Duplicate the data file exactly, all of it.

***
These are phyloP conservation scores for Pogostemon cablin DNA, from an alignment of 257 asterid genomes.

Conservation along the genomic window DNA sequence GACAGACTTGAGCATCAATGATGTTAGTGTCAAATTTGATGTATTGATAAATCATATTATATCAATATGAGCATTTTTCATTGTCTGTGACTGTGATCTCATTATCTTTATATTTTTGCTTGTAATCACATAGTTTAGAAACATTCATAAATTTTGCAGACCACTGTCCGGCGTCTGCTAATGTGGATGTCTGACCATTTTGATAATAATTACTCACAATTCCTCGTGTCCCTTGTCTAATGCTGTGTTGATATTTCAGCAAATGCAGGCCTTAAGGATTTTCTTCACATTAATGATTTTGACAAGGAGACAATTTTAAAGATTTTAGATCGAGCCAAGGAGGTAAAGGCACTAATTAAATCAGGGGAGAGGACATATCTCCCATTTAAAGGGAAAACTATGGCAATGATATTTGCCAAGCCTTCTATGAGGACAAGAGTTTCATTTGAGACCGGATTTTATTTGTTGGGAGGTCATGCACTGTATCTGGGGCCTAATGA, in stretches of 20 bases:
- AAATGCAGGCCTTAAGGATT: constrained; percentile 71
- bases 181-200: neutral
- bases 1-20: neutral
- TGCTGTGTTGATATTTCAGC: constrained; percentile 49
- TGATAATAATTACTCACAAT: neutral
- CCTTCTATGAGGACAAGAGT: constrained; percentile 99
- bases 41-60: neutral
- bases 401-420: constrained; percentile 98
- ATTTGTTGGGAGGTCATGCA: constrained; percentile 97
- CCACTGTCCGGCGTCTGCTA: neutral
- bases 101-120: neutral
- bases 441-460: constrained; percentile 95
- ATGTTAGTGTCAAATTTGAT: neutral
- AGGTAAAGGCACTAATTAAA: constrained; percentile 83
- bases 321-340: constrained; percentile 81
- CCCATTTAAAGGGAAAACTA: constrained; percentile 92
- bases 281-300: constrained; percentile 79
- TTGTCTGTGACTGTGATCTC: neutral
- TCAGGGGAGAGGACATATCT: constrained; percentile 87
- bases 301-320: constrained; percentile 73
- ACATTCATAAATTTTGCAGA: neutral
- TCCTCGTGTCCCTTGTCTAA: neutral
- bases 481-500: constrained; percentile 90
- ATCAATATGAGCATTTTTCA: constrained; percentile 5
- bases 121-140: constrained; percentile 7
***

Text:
These are phyloP conservation scores for Pogostemon cablin DNA, from an alignment of 257 asterid genomes.

Conservation along the genomic window DNA sequence GACAGACTTGAGCATCAATGATGTTAGTGTCAAATTTGATGTATTGATAAATCATATTATATCAATATGAGCATTTTTCATTGTCTGTGACTGTGATCTCATTATCTTTATATTTTTGCTTGTAATCACATAGTTTAGAAACATTCATAAATTTTGCAGACCACTGTCCGGCGTCTGCTAATGTGGATGTCTGACCATTTTGATAATAATTACTCACAATTCCTCGTGTCCCTTGTCTAATGCTGTGTTGATATTTCAGCAAATGCAGGCCTTAAGGATTTTCTTCACATTAATGATTTTGACAAGGAGACAATTTTAAAGATTTTAGATCGAGCCAAGGAGGTAAAGGCACTAATTAAATCAGGGGAGAGGACATATCTCCCATTTAAAGGGAAAACTATGGCAATGATATTTGCCAAGCCTTCTATGAGGACAAGAGTTTCATTTGAGACCGGATTTTATTTGTTGGGAGGTCATGCACTGTATCTGGGGCCTAATGA, in stretches of 20 bases:
- AAATGCAGGCCTTAAGGATT: constrained; percentile 71
- bases 181-200: neutral
- bases 1-20: neutral
- TGCTGTGTTGATATTTCAGC: constrained; percentile 49
- TGATAATAATTACTCACAAT: neutral
- CCTTCTATGAGGACAAGAGT: constrained; percentile 99
- bases 41-60: neutral
- bases 401-420: constrained; percentile 98
- ATTTGTTGGGAGGTCATGCA: constrained; percentile 97
- CCACTGTCCGGCGTCTGCTA: neutral
- bases 101-120: neutral
- bases 441-460: constrained; percentile 95
- ATGTTAGTGTCAAATTTGAT: neutral
- AGGTAAAGGCACTAATTAAA: constrained; percentile 83
- bases 321-340: constrained; percentile 81
- CCCATTTAAAGGGAAAACTA: constrained; percentile 92
- bases 281-300: constrained; percentile 79
- TTGTCTGTGACTGTGATCTC: neutral
- TCAGGGGAGAGGACATATCT: constrained; percentile 87
- bases 301-320: constrained; percentile 73
- ACATTCATAAATTTTGCAGA: neutral
- TCCTCGTGTCCCTTGTCTAA: neutral
- bases 481-500: constrained; percentile 90
- ATCAATATGAGCATTTTTCA: constrained; percentile 5
- bases 121-140: constrained; percentile 7